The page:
The petition against Bradford, filed May 31, 1955, states that on July 3, 1953 petitioner was injured in the following manner: "Lifting barrel Hernia"; "Injury to left leg"; and that the character and extent of the injury was "Lost left leg (amputated above knee); and hernia right side."

The petition against Liberty, filed August 30, 1955, states that "on May 15, 1955" petitioner was injured by being struck by a drum of soap and that the character and extent of the injury was "Loss of left leg after a left ankle injury."

The petitioner waived his claim for hernia in the case against Bradford and in his brief made no attack upon the decree beyond saying that the decisions should have been the same in both cases.

In the case against Liberty petitioner claims the commission committed two errors: first, in awarding him specific compensation for 100 weeks instead of for 255 weeks, and secondly, in fixing his average weekly wage as of the time of the accident in 1942 rather than as of the time of his disability in 1953.

Liberty's objections to the decree are: (1) that the finding of the commission that petitioner sustained a personal injury by accident arising out of and in the course of his employment with Bradford was erroneous because there was no relation between that finding and the date of the injury, the nature of the injury or the name of the employer; (2) that there was no legal evidence in support of the finding of the commission that as a result of the popliteal aneurysm petitioner suffered the amputation of his left leg; (3) that there was no legal evidence to support the finding of the commission that petitioner had been totally disabled since October 6, 1953; (4) that petitioner was barred by the statute of limitations because of the preliminary agreement and the fact that the petition was not filed within two years after the occurrence of the injury; and (5) that it is not a proper party to this proceeding. These objections constitute in substance the reasons of appeal.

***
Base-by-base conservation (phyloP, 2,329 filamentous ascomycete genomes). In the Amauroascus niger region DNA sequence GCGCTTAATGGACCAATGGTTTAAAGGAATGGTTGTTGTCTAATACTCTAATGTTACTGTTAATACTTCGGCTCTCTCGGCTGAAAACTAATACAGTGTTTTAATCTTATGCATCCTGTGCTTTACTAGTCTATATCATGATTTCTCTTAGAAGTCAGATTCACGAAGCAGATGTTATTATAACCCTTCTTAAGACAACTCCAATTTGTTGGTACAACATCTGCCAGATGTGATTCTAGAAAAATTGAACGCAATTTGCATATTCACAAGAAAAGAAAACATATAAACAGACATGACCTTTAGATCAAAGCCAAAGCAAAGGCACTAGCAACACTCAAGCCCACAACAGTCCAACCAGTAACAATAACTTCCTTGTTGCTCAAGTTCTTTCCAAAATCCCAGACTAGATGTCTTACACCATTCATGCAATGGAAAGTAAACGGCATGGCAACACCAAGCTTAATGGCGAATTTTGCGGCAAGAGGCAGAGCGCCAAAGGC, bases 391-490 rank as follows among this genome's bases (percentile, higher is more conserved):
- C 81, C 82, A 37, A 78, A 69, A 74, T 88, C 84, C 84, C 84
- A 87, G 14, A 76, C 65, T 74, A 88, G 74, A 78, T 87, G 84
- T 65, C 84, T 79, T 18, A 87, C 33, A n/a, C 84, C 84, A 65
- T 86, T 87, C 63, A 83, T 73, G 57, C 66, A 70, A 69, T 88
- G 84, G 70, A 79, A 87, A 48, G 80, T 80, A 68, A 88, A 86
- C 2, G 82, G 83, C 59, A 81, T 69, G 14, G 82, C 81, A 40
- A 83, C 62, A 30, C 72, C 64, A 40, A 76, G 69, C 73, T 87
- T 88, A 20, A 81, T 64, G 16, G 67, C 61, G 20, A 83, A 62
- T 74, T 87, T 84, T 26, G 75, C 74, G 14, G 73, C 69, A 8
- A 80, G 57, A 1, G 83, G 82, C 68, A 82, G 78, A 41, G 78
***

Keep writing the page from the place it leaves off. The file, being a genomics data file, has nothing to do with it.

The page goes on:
We shall first take up Liberty's objections. There is much force in the first one. The petition does not disclose that Bradford was the employer, nor does it attribute the incapacity to the physical injury of 1942 to the back of the left knee. However, there was no motion made by Liberty to require petitioner to make the allegations more specific or to have them conform to the provisions of the workmen's compensation act. P.L. 1954, chap. 3297, art. III, sec. 3(g). Furthermore, at the commencement of the hearing the commissioner asked if there was any question that Bradford was the employer in both cases. All parties agreed that such was the case. They also agreed that Liberty was the insurance carrier at the time of the accident and that Employers Liability Insurance Company was the insurer at the time of the incapacity in October 1953. At the end of petitioner's case counsel for Liberty *239 stated he had not come prepared to meet the "left knee injury" and he was granted a two weeks' continuance.